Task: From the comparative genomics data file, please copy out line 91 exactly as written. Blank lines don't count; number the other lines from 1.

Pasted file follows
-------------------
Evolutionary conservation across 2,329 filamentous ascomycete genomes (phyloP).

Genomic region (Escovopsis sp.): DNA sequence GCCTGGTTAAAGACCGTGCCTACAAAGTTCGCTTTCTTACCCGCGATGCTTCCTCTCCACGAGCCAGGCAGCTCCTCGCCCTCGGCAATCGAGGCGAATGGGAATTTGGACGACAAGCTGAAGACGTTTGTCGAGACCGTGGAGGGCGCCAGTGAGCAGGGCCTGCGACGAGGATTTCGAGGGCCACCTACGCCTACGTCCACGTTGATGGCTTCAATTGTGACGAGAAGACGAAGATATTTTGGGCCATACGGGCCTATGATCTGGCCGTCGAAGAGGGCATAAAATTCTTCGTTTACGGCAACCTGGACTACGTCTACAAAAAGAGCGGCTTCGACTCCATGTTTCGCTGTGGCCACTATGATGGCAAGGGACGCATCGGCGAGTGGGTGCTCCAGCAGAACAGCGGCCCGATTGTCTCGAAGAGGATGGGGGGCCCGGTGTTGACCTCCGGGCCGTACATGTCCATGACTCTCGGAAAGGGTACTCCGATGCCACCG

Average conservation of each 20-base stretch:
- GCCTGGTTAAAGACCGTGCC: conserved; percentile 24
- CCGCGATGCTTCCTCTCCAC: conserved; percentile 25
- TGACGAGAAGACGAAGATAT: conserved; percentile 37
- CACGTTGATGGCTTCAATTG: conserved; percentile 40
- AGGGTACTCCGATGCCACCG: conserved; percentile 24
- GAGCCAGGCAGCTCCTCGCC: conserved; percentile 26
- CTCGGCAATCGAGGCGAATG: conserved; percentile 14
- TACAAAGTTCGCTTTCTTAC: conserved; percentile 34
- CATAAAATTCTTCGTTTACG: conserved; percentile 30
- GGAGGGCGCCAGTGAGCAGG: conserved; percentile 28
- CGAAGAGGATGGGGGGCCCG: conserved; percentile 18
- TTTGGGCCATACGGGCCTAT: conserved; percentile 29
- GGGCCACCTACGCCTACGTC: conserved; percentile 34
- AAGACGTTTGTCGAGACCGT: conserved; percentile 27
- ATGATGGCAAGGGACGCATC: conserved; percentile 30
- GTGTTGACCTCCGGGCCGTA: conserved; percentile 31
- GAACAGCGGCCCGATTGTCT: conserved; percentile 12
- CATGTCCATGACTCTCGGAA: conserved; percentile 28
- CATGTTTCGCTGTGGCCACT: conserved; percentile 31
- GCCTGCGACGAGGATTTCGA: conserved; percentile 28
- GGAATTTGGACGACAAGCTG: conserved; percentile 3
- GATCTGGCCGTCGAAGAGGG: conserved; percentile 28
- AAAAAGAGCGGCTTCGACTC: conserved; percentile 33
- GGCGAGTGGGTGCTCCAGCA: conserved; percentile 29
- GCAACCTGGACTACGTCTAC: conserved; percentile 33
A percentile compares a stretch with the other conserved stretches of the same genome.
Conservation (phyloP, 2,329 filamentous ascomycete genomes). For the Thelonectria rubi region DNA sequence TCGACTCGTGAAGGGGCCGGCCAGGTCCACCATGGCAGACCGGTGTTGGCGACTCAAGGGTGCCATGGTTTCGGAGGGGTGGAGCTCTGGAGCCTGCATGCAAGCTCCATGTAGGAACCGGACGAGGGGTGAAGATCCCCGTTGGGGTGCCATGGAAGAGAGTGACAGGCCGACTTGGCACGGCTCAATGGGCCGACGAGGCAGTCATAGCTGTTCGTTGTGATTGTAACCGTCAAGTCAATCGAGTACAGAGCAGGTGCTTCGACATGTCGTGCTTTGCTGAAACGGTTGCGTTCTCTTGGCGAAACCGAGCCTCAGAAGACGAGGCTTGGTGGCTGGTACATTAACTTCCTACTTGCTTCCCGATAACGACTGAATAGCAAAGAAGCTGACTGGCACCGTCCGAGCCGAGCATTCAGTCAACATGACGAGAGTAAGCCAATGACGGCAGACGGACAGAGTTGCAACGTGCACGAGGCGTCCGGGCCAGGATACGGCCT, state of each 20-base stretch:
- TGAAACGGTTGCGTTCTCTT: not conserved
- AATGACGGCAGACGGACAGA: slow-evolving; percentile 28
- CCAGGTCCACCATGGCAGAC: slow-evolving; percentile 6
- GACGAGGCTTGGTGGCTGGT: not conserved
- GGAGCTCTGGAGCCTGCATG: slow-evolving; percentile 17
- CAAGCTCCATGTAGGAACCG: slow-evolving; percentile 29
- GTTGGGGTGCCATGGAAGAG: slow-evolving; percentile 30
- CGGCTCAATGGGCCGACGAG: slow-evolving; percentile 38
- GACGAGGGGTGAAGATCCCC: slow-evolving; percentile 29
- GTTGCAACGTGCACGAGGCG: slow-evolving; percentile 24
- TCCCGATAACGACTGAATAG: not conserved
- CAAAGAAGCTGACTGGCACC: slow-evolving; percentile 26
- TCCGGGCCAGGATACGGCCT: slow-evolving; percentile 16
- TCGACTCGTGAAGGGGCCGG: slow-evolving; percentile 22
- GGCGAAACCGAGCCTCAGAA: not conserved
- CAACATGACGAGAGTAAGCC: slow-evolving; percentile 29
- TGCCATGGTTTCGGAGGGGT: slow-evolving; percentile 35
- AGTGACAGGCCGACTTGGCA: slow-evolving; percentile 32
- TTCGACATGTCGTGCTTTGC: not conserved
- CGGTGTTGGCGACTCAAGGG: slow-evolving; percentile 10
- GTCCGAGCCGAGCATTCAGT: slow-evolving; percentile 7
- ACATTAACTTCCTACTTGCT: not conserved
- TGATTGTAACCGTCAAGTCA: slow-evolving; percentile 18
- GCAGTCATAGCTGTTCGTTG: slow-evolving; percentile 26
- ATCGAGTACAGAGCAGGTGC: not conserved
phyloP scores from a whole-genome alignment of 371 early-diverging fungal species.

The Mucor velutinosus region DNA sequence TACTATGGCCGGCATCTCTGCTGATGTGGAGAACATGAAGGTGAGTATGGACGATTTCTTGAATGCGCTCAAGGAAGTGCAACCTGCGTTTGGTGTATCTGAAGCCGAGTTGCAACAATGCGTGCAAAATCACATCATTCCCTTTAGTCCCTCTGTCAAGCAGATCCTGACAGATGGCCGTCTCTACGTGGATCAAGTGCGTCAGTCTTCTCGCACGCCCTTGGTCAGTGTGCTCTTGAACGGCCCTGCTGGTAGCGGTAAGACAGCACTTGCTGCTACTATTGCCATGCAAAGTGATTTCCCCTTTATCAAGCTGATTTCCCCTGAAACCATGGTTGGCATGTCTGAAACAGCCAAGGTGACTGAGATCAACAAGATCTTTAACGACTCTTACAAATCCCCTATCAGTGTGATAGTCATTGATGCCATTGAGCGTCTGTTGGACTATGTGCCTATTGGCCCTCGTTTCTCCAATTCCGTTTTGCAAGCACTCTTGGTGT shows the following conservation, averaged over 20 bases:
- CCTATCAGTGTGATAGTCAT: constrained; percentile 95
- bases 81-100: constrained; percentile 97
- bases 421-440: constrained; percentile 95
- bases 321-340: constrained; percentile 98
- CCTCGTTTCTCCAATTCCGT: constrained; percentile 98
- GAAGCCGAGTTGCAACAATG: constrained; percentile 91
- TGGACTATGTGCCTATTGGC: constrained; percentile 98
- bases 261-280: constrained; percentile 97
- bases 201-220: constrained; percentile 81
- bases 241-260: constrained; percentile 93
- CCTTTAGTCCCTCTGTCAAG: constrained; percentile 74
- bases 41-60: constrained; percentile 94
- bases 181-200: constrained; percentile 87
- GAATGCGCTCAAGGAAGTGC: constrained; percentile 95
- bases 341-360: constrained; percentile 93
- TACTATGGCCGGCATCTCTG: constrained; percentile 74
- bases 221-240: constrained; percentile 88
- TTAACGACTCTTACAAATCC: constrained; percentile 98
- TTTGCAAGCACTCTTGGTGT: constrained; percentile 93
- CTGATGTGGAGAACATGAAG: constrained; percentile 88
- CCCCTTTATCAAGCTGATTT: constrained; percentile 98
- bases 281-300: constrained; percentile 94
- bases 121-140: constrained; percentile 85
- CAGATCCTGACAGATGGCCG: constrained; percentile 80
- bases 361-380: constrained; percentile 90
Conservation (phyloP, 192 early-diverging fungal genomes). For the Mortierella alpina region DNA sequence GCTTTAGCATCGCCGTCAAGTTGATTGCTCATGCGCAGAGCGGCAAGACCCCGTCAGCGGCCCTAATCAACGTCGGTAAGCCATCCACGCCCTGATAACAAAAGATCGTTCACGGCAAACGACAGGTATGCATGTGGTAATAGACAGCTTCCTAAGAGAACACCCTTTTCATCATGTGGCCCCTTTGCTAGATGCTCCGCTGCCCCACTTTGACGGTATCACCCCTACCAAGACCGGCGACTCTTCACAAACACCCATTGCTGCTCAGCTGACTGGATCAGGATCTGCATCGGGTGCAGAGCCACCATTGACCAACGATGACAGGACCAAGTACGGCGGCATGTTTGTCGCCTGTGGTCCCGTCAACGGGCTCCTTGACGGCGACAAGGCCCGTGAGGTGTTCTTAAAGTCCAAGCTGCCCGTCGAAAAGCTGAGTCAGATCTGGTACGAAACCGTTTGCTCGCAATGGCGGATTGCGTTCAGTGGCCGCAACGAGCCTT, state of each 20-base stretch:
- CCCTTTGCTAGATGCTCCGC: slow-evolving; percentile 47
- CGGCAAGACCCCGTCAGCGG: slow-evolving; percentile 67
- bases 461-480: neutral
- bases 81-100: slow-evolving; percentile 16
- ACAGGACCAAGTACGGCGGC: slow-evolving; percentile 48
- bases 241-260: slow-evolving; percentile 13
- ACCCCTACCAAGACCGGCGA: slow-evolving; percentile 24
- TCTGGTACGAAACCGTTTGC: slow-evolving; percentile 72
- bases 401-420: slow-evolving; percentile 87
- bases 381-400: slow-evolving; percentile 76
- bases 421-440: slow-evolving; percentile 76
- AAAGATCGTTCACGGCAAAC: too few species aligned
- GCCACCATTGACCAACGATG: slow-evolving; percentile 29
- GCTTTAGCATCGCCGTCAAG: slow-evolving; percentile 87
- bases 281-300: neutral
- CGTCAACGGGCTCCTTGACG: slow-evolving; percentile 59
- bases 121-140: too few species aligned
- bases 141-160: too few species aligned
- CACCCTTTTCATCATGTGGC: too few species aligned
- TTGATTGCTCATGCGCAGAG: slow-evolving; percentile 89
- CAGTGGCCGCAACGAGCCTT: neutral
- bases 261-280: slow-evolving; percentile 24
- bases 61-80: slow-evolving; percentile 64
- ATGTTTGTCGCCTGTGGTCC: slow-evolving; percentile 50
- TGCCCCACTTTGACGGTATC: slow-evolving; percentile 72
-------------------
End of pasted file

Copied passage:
- TCTGGTACGAAACCGTTTGC: slow-evolving; percentile 72